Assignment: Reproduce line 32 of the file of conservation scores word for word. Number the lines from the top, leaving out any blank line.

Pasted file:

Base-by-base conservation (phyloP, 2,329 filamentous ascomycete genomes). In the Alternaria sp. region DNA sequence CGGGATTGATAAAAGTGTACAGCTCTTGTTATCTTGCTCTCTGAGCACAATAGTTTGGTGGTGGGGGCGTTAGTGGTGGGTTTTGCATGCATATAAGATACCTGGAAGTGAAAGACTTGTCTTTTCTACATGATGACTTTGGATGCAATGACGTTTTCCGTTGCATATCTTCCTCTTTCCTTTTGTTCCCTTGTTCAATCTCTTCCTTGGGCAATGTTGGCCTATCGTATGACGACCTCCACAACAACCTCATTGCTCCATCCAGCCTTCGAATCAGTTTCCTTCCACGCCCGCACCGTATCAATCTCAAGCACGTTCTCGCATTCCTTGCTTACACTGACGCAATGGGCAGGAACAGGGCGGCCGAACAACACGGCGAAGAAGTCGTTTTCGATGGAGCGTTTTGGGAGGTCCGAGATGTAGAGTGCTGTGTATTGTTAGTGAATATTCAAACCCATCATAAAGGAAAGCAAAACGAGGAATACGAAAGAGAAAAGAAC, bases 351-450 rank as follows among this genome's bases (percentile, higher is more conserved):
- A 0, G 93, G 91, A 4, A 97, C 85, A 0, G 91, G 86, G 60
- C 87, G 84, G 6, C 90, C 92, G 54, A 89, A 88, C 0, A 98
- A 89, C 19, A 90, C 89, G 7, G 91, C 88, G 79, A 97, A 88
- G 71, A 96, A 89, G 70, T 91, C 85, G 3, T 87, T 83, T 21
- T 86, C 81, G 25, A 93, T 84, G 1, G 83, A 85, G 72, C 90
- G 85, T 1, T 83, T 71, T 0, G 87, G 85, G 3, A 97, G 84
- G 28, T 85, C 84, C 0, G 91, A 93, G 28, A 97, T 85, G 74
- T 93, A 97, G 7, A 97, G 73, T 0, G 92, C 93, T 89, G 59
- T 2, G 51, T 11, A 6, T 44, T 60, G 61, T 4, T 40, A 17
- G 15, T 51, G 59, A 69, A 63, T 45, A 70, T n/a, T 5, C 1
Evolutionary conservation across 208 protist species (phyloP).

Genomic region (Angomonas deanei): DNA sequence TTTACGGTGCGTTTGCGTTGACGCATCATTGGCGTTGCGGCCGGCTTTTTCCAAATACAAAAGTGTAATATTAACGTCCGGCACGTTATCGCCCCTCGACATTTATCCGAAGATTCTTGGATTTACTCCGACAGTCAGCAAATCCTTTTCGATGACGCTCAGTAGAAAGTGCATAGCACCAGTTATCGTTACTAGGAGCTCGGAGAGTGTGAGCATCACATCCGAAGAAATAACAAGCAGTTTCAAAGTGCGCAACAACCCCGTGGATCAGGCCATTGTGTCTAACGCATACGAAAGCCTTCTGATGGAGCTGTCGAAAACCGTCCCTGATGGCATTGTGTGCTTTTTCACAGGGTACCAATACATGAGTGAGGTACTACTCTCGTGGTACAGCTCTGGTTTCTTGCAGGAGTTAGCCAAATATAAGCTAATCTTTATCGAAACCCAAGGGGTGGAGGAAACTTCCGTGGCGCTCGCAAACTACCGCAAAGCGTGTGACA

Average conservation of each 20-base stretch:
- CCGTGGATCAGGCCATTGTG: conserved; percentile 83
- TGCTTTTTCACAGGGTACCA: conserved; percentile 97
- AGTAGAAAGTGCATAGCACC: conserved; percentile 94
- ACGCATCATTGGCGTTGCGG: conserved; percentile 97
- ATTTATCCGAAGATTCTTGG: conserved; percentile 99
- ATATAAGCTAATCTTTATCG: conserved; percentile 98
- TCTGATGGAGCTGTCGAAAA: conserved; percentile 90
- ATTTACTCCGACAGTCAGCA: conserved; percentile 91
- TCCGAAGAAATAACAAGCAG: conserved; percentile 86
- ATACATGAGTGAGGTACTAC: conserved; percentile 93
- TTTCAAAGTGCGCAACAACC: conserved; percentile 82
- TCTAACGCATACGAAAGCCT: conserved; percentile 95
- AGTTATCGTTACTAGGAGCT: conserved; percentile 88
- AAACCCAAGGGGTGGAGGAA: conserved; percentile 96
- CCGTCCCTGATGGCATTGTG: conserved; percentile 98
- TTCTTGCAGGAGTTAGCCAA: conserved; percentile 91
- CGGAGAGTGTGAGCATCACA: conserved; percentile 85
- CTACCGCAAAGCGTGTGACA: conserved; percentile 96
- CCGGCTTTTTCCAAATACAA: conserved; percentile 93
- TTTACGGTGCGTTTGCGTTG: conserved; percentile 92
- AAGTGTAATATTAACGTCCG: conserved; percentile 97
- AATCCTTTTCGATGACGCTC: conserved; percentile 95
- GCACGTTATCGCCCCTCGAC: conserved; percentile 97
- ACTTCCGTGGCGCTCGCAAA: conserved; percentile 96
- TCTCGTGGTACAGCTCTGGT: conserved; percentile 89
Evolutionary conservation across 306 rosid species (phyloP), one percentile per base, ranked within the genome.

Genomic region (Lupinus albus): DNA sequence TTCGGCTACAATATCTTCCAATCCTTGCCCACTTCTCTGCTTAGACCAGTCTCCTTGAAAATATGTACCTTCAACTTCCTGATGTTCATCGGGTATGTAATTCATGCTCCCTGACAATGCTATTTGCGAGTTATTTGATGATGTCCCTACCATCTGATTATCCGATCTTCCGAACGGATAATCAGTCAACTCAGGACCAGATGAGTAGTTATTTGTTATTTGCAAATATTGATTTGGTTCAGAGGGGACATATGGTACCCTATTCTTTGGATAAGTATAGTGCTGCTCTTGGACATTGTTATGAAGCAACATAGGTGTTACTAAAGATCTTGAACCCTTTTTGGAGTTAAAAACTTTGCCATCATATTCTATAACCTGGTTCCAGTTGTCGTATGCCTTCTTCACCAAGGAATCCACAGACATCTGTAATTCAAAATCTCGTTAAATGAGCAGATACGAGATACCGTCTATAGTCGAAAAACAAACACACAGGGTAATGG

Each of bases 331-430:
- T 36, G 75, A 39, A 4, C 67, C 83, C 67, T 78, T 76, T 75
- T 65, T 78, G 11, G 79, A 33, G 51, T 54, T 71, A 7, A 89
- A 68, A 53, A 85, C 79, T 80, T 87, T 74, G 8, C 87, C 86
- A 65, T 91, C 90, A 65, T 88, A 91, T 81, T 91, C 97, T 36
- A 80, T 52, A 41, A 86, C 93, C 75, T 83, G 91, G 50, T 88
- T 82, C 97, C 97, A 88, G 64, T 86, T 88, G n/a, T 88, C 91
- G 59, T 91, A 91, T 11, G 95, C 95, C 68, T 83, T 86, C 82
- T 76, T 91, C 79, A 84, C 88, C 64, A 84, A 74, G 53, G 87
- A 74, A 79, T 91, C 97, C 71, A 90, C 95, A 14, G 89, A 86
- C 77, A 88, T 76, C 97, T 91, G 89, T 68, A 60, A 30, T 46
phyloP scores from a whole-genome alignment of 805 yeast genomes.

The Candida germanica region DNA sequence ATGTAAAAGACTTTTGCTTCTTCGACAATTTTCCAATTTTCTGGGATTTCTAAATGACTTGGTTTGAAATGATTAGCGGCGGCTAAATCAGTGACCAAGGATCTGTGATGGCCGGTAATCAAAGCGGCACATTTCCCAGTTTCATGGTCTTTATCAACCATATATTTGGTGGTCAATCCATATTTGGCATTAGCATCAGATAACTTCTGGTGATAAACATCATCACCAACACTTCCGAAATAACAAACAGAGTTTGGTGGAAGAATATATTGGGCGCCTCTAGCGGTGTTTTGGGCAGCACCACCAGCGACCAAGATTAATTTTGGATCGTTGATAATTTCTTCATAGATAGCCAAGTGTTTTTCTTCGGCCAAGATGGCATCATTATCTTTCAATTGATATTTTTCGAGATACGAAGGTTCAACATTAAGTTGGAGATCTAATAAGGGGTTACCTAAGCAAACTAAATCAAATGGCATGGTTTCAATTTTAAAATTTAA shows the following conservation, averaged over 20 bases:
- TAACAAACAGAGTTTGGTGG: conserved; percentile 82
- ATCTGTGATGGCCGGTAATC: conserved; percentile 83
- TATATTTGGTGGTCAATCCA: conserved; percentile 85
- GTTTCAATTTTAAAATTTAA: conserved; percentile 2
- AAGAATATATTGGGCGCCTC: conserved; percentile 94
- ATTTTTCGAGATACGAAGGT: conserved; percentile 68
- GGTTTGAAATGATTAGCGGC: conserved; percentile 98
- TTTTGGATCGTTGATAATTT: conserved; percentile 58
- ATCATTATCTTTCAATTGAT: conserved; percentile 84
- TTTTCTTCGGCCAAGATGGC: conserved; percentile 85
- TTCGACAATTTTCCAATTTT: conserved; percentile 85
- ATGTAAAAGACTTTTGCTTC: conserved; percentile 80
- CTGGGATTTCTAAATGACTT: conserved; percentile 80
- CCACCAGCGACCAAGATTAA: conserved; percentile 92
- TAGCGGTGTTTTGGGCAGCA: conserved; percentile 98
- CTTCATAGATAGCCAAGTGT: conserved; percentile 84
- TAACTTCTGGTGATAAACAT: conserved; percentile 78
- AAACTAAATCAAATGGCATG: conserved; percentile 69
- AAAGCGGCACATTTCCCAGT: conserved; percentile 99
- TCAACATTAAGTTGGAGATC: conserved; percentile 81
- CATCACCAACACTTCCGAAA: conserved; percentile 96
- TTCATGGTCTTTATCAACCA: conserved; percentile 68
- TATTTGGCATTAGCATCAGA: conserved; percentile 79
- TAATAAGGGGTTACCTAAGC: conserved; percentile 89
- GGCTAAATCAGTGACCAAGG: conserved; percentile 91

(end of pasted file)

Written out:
- CTACCGCAAAGCGTGTGACA: conserved; percentile 96